Honeywell's Kitchen Computer remembered
The $62,550 machine no one bought
This Old Box, Holiday Edition The holiday season has returned to Silicon Valley!
Bright and golden California summers have given way to a vivid fall landscape also bright and golden - but with a chance of rain. It's Thanksgiving in the state, and tots are already awaiting the arrival of Saint Nick, who's annual roll-out could mean a shiny iPhone if they've been good, or maybe a Zune duct-taped to a RAZR phone if they've been extremely naughty.
With the holiday spirit in mind, we return to the Computer History Museum in
Googleton Mountain View for a very special edition of This Old Box.
Let us first ponder: We've discussed several important computers in this erratically-released column. Many of these units, along their notable triumphs, come with a fair share of faults – be it a 23-pound frame on a supposedly portable PC, or the occasional electromagnetic pulse on start-up that destroys all storage tapes in the area. You can't make lemonade without some lemons.
But none, to this reporter's knowledge, sold a total of zero units. That's because hitting the big goose egg so squarely is actually rather difficult. Everyone has a mother, after all. A computer that no fool on Earth would purchase requires machinery so decadent and impractical, so awash up in the dream that super-science will simplify our lives, that it could only arrive in a Neiman-Marcus holiday catalog.
And so we explore the Honeywell Kitchen Computer. Made exclusively for the housewife that has everything but tangible proof her husband is a clueless jackass.
Honeywell H316 Pedestal AKA "Kitchen Computer"
Memory: 4KB, expandable to 16K
Display: Binary lights
Special Features: Built-in cutting board
The Kitchen Computer was featured in the 1969 Neiman-Marcus holiday catalog as a cutting-edge PC made for suburban housewives to store their recipes. Not that the system performed its singular task well.
Unfortunately, its "user interface" only consisted of a strip of binary front panel lights and some switches, making entry or recovery of the family's famous casserole data a monumental task of machine mastery and encryption. In fact, Neiman Marcus advertised the system as coming with a complimentary two week programming course to learn how to use it – which is something anyone could enjoy over the holidays, we're sure.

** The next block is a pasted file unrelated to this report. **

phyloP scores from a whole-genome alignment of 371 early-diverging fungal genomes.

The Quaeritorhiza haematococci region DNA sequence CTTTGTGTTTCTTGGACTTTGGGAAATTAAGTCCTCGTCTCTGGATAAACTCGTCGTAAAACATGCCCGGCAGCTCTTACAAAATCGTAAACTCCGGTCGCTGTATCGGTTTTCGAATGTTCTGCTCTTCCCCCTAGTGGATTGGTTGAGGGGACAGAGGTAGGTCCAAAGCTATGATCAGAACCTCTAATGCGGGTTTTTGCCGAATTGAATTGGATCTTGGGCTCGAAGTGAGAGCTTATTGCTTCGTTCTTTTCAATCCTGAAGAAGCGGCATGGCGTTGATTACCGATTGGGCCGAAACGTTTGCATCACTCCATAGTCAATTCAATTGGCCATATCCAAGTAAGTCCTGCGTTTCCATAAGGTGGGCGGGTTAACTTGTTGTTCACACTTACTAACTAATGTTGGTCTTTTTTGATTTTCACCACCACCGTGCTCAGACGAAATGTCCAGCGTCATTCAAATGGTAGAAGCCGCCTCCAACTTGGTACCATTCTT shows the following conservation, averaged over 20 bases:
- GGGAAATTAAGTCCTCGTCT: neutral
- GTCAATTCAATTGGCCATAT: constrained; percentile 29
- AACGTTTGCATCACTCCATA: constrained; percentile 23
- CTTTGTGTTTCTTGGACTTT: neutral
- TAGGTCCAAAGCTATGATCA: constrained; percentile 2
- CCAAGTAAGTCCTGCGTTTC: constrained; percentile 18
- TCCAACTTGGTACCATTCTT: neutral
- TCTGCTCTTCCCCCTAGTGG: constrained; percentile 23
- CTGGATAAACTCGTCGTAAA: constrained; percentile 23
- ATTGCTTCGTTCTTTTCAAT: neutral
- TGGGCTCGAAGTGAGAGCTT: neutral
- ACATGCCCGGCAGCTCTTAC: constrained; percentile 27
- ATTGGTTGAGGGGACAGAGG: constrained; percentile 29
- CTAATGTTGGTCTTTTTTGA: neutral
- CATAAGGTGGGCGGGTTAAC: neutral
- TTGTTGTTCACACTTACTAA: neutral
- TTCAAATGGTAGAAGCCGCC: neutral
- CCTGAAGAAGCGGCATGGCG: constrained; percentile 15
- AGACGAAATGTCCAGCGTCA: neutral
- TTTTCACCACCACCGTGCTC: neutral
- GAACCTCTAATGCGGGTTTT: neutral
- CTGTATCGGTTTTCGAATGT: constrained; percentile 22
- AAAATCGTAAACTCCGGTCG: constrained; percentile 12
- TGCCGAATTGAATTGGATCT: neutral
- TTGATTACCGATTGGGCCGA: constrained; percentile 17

The system is a Honeywell H316 General Purpose Digital Computer, which came in a tabletop, rack-mountable, and "futuristic styling" of Kitchen Computer's pedestal design, according to an old company brochure (PDF).
Instant Holiday Promotion
Honeywell had pitched the machines for industry, mathematics, medical, scientific research, and other advanced uses – but apparently Nieman Marcus thought they could possibly have a place in the kitchen. What was billed as a "writing table" became a kitchen cutting-board and voilà -- instant holiday promotion!
The advertisement reads:
If she can only cook as well as Honeywell can compute
"Her soufflés are supreme, her meal planning a challenge? She's what the Honeywell people had in mind when they devised our Kitchen Computer. She'll learn to program it with a cross-reference to her favorite recipes by N-M's own Helen Corbitt. Then by simply pushing a few buttons obtain a complete menu organized around the entrée. And if she pales at reckoning her lunch tabs, she can program it to balance the family checkbook.
In 1952, Nieman Marcus introduced a tradition of listing extravagant gifts on its Christmas catalog. Since then, it's advertised obnoxious luxuries like a toy tiger covered in diamonds, a golden toilet seat, and a robe worn by a Chinese emperor in 1770.
Crumbs on the Keyboard
A cook wishing for the Kitchen Computer under his tree in 1969 would have to shell out $10,600 for the system. Factoring inflation, the price is equivalent to about $62,550 (£ 40,764) today. That's probably why there's no record of anyone ever buying a Kitchen Computer.
Alas, the Kitchen Computer's utter lack of popularity meant humankind would need to store its recipes in old fashion books and cue cards like a bunch of chumps until many years later. Vendors, however, have been tried fruitlessly to fit computers into the kitchen ever since with laughable and impractical results.
But as the crumbs in your keyboard are testament, food and home computing are simply meant to go together. Until that day arrives, we can only look back at Kitchen Computer and yearn for what could have been.
As usual, we give our attribution and thanks to the Computer History Museum for letting us poke around the collection. ®